I was never a napper before my heart attack. Naps, I used to believe, were only for people like my Dad, whose custom was to doze off after lunch for half an hour or so on the LaZBoy in our farmhouse. But now, I love naps! And because I live with ongoing cardiac symptoms (thanks to a subsequent diagnosis of coronary microvascular disease), I need those naps. If I skip my daily afternoon nap, I pay for it later by feeling sick and shaky.
Author/napper Toni Bernhard recently described in her wonderful Psychology Today column why naps are so important:
“Most people who are chronically ill benefit from scheduling at least one rest period into their day because it helps keep symptoms from flaring.”
Yet paradoxically, she also notes that taking a “time out” by pausing to rest can be one of the hardest challenges that chronically ill patients face. Continue reading “I need a nap!”
Today’s guest post comes from the wisdom of Toni Bernhard, a former law professor who, one fine day many years ago, went to Paris for a holiday with her husband, got sick, and didn’t get better. As such, Toni’s had to learn a lot about being a patient, as she described in her wonderful award-winning book, How to Be Sick: A Buddhist-Inspired Guide for the Chronically Ill and their Caregivers.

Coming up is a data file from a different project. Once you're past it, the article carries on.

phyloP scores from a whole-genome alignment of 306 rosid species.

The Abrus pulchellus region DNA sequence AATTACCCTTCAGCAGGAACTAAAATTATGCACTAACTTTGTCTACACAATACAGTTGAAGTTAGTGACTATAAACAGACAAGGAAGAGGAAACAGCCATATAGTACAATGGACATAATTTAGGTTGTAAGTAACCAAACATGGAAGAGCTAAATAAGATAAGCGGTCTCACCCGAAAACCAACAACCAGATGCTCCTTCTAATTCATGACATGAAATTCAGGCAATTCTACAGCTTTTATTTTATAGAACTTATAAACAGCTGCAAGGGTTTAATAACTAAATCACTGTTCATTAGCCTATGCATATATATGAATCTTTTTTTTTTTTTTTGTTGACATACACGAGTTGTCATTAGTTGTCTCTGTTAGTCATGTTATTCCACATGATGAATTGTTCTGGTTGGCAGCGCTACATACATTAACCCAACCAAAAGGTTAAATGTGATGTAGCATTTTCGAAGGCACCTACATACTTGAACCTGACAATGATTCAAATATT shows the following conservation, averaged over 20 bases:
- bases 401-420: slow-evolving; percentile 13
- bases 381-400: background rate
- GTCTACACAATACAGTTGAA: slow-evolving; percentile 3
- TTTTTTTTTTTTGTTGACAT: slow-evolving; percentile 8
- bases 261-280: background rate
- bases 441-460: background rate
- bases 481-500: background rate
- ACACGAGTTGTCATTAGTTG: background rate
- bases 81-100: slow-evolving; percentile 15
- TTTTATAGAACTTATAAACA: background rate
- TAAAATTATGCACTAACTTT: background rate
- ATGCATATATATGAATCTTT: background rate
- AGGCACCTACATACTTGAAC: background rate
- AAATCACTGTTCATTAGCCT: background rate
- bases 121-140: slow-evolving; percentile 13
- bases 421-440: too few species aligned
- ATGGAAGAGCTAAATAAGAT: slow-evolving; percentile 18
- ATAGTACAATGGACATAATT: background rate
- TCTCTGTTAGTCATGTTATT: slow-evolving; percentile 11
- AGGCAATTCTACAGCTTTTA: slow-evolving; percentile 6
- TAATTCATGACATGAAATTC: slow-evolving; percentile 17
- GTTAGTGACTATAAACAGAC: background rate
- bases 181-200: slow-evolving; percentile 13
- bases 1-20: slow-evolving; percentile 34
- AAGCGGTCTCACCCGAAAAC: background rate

In this guest post, Toni lists items that belong on a NOT-To-Do list for all those living with chronic pain or illness.
I love To-Do lists. I depended on them when I was working outside the home. I’ve depended on them since my bed became my office. The one difference is that, pre-illness, I had fancy notepads and appointment books in which to keep my lists. Now I scribble them on any random piece of paper I can find.
A few weeks ago, I realized I could benefit from a NOT-To-Do list that would remind me of my limitations – limitations I often ignore either because I’m in denial or because I want to please others. Continue reading “A NOT-To-Do List for the chronically ill”
by Carolyn Thomas ♥ @HeartSisters
With deep calm, actor Susan Saint James said this after the tragic plane crash death of her youngest child, Teddy:
“His was a life that lasted 14 years.”
Hearing this, Toni Bernhard, author of the highly-recommended book, How To Be Sick: A Buddhist-Inspired Guide for the Chronically Ill and Their Caregivers, tried using Susan’s sentiment to try to make sense of her own losses over a decade of being bedridden with a seriously debilitating illness. For example: Continue reading “It lasts as long as it lasts”